We sat down with Winemaker Nicole Marchesi to talk about 2011 Far Niente Chardonnay, which we have just released. Although the 2012 harvest is over, that doesn’t mean the work is finished. Nicole and her team still have much to do before spending the holidays with family and heading out on well-deserved vacations. We grabbed a few moments with her to taste and talk about this newest vintage of Far Niente Chardonnay.
How would you describe the 2011 Chardonnay?
This is classic Far Niente Chardonnay. It’s got melon and citrus, toasted oak notes, a little bit of nuttiness, a bit of minerality to it. It walks that fine line between rich and delicate. The wine is mouthfilling, yet elegant. It’s got silkiness and a clean, refreshing finish. I think that the oak and fruit have already integrated really well.
Far Niente Chardonnays are known for their ability to age. How will this wine develop over time?
As this Chardonnay ages, you will get less of the overtly fruity notes and more of the richer aromas. The palate will become rounder with time. The acidity of the wine is going to allow this Chardonnay to age a long time and not fall apart. Few Napa Valley Chardonnays can do this.
What stands out in your mind about harvesting or making the 2011 Chardonnay?
2011 presented a cool growing season, which is great for Chardonnay. We achieved good flavor development at lower sugar levels. There was some rain that year, but the way we responded in the vineyards and winery was spot on.
This is more of a European vintage in terms of the cooler weather and ripeness levels. Even so, I think the 2011 Far Niente Chardonnay is totally in line with the Far Niente style, but it also represents the vintage really well. The wine shows our ability to deal with Mother Nature’s curve balls.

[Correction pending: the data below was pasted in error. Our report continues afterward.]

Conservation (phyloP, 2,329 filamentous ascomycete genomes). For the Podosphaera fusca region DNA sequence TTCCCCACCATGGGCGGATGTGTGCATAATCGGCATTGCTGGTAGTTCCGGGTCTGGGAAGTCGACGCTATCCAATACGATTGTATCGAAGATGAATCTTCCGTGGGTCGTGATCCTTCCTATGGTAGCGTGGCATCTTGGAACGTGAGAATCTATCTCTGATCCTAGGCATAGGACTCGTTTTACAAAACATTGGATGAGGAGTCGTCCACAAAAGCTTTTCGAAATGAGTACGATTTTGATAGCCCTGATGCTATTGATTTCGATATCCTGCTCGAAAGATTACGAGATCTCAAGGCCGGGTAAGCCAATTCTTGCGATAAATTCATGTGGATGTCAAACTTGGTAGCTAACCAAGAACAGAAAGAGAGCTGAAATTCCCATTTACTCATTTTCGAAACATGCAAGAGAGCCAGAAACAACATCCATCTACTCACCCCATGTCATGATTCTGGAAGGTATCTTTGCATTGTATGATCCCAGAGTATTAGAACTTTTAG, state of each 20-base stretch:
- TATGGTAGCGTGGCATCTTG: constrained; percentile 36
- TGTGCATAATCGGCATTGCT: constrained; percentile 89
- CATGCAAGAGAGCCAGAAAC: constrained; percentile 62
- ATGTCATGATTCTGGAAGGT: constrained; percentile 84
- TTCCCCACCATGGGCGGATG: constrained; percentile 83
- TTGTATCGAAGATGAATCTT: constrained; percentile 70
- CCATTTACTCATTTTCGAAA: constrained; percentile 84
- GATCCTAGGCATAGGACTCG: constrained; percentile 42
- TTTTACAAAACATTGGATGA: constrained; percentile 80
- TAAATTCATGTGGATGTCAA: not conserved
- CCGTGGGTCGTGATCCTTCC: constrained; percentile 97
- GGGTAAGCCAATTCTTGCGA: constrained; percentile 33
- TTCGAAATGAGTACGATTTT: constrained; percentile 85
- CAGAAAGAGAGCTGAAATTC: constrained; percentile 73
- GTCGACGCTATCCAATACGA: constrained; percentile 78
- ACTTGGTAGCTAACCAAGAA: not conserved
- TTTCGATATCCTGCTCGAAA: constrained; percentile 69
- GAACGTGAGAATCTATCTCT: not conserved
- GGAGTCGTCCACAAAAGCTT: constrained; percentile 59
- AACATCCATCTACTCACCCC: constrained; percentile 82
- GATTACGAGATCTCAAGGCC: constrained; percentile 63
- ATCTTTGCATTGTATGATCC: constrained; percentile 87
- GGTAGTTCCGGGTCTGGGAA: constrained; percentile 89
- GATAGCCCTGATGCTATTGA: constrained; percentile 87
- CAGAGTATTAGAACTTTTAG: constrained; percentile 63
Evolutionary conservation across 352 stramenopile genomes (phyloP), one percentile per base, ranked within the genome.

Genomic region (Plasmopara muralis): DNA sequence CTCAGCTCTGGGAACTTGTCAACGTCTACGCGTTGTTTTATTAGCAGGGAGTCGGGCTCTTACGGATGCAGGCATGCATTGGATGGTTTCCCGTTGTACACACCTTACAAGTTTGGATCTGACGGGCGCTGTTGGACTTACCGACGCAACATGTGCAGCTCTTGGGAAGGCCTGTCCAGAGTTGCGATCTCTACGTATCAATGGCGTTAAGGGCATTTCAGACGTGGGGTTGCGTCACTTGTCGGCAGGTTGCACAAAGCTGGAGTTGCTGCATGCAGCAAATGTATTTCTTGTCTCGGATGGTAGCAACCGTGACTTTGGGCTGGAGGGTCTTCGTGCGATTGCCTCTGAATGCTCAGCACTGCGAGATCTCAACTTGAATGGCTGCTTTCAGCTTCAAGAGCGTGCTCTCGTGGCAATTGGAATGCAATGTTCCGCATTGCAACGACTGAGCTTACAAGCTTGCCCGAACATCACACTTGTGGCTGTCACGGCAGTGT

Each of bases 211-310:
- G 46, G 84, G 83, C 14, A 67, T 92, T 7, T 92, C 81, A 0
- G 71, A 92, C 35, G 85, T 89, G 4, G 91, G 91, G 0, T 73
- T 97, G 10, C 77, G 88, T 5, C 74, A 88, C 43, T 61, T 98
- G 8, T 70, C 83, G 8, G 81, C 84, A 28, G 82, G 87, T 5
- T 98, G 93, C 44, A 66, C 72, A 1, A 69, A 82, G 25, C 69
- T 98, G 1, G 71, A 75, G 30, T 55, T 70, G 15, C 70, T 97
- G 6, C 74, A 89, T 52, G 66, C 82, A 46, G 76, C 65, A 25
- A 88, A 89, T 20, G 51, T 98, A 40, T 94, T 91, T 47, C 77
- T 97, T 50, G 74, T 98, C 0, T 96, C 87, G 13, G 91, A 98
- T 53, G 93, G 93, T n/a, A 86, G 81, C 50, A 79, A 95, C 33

What makes Far Niente Chardonnay distinctive?
What makes it special aromatically is that there is a lovely balance of oak and fruit. The wine is nuanced and really well knit together in the nose.
And then I think that the oiliness of the palate is something that makes Far Niente Chardonnay special. Part of that is the Charlemagne clone, which is exclusive to Far Niente, and grows in our vineyards. Having a blend of various vineyards and various clones adds to its complexity.
[Watch Larry Maguire share the story of the Charlemagne clone here.]
What food do you like to enjoy with Far Niente Chardonnay?
Oftentimes in our house, we start with it while we’re making dinner—we’ll have some nice cheese and Chardonnay and then have a Cabernet with dinner. But if we’re having a lighter meal, such as salmon or a vegetarian dish, we’ll enjoy Far Niente Chardonnay at dinner. We also love Chardonnay with a lighter pork dish, brined and grilled, with no heavy sauces that would compete with the wine.
Do you have any special food and wine holiday traditions?
We have an interesting one that we bring Far Niente Chardonnay and Dolce to. My mother-in-law’s family was from Hungary, so we have a traditional Hungarian Christmas Eve dinner. We start with a tangy sauerkraut and mushroom dumpling soup. We have Chardonnay with that—and with the fish course. This is fish that has been cooked and then suspended in plain gelatin, like aspic. My mother-in-law uses Chilean sea bass, so it’s really nice fish. (My husband says when he was little his grandmother would use a whole fish with the head and everything intact.)
And then we have this dish called kapusnik. That’s cabbage cake, and that is my responsibility. I shred heads of cabbage, and I salt it and squeeze the water out. And then I cook the cabbage with onion in two cubes of butter. And then I basically stir cabbage for an hour on the stove, until it gets soft and melty. Then I put in a bunch of black pepper and put the cabbage mixture between bread dough and bake it. It’s served with melted butter over it. It’s so good, so good!
And there are some traditional desserts that we have. Usually, we break out Dolce to celebrate because the whole family is together. Then, we all sing Christmas carols. It’s a wonderful pastime that’s different than my family’s tradition.
Kedves egészségére! (Here’s to your health!)
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